Using Fuel as a Combustion Engine Coolant?

In summary, it is possible for a combustion engine to use its own fuel as coolant, but it may not be viable due to the relatively small amount of heat that can be absorbed by the fuel compared to the amount of heat generated by the engine. Additionally, most piston aircraft engines are air cooled due to the high cooling drag associated with using a liquid coolant. Further research into aircraft cooling drag may provide more insights into the feasibility of using fuel as a coolant for combustion engines.
  • #1
Delta Force
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Some jet and rocket engines use their own fuel as coolant. Hydrocarbons have even been used to cool electronics and nuclear reactors. Would it be viable for a combustion engine to use its own fuel as coolant instead of water or another liquid?
 
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  • #2
Start a problem like this with some ball part calculations. I'll suggest some assumptions and a path to help you get started.

1) Assume a power, say 100 hp.
2) Assume typical efficiency of 0.45 lb of fuel per horsepower-hour for a small (automotive size) gasoline engine.
3) Assume 1/3 of the fuel goes to work (power from the crankshaft), 1/3 as heat out the exhaust, and 1/3 as heat out the water jacket.
4) Assume typical operating temperature of 190 deg F.
5) Assume a starting temperature (tank temperature) for the fuel.
6) Choose your fuel, and search the specific heat.
7) How much heat goes into the water jacket?
8) What is the fuel burn rate?
9) Given the starting temperature, ending temperature, and specific heat of the fuel, how much heat is absorbed?
10) Compare.
 
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  • #3
100 horsepower * 0.45 pounds of gasoline per horsepower-hour = 45 pounds of gasoline per hour
45 pounds of gasoline per hour * 1/3 of energy content to the radiator = 15 pounds of gasoline energy content to the radiator per hour

Gasoline requires 0.53 British Thermal Units to raise 1 pound of fuel by 1 degree Fahrenheit (source). Gasoline contains 114,000 BTU of energy per gallon (source), with a gallon of gasoline weighing 5.91 pounds or more (source), giving an energy content of 19289.34 BTU per pound.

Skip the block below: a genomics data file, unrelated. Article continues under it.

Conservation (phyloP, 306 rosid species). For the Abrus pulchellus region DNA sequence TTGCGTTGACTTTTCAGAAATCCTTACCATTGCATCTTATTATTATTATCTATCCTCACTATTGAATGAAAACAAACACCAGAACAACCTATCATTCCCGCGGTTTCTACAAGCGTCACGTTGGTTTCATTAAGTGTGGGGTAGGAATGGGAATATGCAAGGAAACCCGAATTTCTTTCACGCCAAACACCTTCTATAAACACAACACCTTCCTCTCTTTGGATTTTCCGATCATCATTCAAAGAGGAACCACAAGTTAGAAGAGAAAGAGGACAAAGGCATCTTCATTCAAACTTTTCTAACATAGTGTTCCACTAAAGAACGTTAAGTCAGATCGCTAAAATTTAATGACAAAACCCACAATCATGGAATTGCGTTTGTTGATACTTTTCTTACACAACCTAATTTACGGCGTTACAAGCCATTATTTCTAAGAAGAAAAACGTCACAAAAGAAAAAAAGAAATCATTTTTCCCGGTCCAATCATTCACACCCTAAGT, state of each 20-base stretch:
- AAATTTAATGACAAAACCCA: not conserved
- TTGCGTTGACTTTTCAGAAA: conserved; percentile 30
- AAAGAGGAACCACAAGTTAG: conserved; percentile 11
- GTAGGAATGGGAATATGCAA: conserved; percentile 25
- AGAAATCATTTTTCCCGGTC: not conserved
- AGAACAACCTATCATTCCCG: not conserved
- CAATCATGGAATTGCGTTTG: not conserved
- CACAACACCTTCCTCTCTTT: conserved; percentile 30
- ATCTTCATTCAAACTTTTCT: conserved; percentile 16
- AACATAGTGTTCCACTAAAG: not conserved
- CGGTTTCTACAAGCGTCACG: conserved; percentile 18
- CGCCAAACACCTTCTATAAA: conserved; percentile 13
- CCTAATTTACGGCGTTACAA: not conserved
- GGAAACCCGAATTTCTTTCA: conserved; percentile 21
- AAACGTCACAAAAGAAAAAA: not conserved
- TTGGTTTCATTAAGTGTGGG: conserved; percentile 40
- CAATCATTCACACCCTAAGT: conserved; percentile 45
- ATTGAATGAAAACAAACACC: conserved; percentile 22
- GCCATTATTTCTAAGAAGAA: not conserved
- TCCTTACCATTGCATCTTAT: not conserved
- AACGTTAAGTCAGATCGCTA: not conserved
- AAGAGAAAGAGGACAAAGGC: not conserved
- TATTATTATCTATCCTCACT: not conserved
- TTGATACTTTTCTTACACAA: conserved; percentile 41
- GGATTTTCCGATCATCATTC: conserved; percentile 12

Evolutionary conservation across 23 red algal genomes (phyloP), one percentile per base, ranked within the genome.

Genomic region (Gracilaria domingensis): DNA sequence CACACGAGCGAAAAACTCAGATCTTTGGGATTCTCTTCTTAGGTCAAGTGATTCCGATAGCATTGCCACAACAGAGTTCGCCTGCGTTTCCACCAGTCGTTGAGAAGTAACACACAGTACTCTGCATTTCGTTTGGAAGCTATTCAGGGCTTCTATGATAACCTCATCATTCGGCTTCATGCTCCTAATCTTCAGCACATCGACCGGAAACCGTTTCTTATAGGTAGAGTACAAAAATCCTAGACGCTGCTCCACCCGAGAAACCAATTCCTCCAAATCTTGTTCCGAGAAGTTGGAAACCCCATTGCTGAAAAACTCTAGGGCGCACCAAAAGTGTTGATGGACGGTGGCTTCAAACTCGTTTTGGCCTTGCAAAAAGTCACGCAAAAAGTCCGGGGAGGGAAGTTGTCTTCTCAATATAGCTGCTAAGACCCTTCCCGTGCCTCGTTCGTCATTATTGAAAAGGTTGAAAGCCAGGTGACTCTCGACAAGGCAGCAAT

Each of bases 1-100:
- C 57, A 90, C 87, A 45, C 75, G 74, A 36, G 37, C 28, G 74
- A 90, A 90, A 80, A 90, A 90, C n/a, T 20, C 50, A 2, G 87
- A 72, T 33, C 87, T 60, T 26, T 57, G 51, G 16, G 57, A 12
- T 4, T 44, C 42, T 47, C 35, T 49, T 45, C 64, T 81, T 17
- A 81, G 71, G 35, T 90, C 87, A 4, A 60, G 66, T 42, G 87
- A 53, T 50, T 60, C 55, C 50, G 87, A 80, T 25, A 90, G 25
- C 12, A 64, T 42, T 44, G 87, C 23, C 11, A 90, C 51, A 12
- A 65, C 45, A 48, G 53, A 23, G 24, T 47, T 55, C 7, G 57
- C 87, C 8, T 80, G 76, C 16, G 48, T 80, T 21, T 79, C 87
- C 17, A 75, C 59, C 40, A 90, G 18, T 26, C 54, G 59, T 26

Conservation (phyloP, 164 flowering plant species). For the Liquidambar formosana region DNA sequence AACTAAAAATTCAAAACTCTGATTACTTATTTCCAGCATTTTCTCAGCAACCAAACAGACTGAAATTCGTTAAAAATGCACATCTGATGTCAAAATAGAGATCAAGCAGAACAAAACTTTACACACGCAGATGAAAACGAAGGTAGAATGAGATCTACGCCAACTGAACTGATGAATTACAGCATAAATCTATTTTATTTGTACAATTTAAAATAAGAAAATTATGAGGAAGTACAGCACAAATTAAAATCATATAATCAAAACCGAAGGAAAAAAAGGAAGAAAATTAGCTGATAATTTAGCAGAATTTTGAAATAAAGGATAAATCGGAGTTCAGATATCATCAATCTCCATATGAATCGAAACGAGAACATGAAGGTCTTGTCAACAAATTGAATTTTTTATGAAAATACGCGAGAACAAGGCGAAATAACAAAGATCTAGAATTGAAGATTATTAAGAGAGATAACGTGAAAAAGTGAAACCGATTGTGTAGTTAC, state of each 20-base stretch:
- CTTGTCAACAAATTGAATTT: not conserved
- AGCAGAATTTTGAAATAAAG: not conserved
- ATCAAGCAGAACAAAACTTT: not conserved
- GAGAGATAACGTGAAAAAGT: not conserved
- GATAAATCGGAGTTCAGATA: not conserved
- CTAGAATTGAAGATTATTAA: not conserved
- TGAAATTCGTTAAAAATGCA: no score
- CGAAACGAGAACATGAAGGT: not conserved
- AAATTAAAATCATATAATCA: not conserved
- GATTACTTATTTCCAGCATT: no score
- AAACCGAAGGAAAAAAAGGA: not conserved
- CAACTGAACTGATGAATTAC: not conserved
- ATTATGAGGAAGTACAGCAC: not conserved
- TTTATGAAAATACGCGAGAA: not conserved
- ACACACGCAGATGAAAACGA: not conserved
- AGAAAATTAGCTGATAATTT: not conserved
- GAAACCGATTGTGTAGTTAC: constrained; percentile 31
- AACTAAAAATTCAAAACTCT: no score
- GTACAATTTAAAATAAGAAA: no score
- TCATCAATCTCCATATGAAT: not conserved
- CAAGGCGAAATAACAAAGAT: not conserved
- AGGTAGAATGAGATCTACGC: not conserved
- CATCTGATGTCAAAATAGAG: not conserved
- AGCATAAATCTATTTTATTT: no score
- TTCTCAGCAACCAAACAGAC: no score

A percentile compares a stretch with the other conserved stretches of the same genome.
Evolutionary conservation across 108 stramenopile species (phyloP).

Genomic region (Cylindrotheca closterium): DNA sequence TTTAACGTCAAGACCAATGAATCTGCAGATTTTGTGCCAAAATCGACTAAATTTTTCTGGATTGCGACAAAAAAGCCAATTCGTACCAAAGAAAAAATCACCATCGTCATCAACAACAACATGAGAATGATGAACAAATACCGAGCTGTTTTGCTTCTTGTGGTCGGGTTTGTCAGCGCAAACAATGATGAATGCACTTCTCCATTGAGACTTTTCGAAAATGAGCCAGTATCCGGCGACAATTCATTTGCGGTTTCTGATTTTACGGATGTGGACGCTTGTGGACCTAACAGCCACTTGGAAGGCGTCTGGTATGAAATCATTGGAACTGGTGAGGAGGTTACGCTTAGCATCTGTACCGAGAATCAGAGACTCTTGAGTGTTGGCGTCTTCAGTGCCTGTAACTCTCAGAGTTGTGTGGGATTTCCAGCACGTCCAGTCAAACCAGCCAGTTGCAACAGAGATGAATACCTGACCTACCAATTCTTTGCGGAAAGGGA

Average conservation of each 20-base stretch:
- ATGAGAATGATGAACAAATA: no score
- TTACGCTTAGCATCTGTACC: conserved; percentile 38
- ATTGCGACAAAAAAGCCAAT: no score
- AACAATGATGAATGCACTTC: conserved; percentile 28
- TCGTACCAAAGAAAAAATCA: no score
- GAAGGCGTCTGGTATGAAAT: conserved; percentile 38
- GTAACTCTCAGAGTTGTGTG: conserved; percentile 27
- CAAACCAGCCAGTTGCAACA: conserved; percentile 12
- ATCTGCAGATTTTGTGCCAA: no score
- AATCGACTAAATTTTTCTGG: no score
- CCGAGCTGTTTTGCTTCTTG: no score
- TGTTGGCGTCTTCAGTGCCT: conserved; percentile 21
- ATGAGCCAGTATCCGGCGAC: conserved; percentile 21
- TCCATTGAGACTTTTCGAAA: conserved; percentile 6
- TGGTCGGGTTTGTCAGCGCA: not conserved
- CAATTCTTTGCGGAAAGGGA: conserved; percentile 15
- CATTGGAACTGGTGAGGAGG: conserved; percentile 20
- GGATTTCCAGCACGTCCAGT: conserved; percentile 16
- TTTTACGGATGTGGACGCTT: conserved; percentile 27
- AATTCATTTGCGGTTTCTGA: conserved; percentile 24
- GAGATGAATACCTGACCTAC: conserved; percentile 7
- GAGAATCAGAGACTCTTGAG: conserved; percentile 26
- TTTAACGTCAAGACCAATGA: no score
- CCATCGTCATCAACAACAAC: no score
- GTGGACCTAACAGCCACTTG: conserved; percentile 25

15 pounds of gasoline energy content to the radiator per hour * 19,289.34 BTU per gallon of gasoline = 289,340.1 BTU to the radiator per hour

72 degrees Fahrenheit seems like a good starting temperature for the fuel, which means the gasoline can't warm more than 118 degrees Fahrenheit before it starts warming the engine instead of cooling it.

I'm not sure how to continue from here. I'm not from an engineering background so I'm not sure of the equation to use going forwards. There's a formula for heating energy where I found the specific heat content for gasoline (here), but it seems overly simplistic for this calculation. It's quite literally not taking place in a vacuum and some of the heat should be lost to the atmosphere through the radiator. After all, engines more powerful than this theoretical one have been cooled purely by air, with no liquid at all.
 
  • #4
@Delta Force, good so far.

Next step: You have 45 pounds per hour of gasoline flowing from the tank at 72 deg F, then heated to 190 deg F in the engine. The heat to do that is 45 lbs/hr X 118 deg F X 0.53 BTU/(lb-deg F) = 2810 BTU/hr. Check the units, you will see that they balance.

Result: The engine is sending 289,000 BTU/hr to the water jacket, and the fuel could theoretically absorb 2810 BTU/hr, or 1%.

Most piston aircraft engines are air cooled. A rough rule of thumb is that cooling drag (power required to force air over the engine) is about 10% of engine horsepower. Here is a good link to a person who studied the cooling drag on his homebuilt airplane: http://www.n91cz.net/Interesting_Technical_Reports/106-111_BuildingBasics.pdf. Good search terms for further information are aircraft cooling drag.
 
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Related to Using Fuel as a Combustion Engine Coolant?

1. What is the purpose of using fuel as a combustion engine coolant?

Fuel is used as a combustion engine coolant to prevent the engine from overheating. It absorbs heat from the engine and carries it away, allowing the engine to maintain a safe operating temperature.

2. Is using fuel as a coolant safe for the engine?

Yes, using fuel as a coolant is safe for the engine. Fuel is designed to withstand high temperatures and has a high boiling point, making it an effective coolant for engines.

3. How does fuel compare to traditional engine coolants?

Fuel is not as effective as traditional engine coolants such as water or antifreeze. However, in emergency situations where other coolants are not available, fuel can be used as a temporary solution.

4. Are there any potential drawbacks to using fuel as a coolant?

One potential drawback of using fuel as a coolant is that it can be expensive and wasteful. Additionally, fuel can also be flammable and pose a safety risk if not handled properly.

5. Can any type of fuel be used as a coolant?

No, not all types of fuel are suitable for use as a coolant. Generally, only high-octane gasoline or diesel fuel should be used as a coolant for engines. Other types of fuel, such as ethanol or biodiesel, may not have the same cooling properties and could potentially damage the engine.

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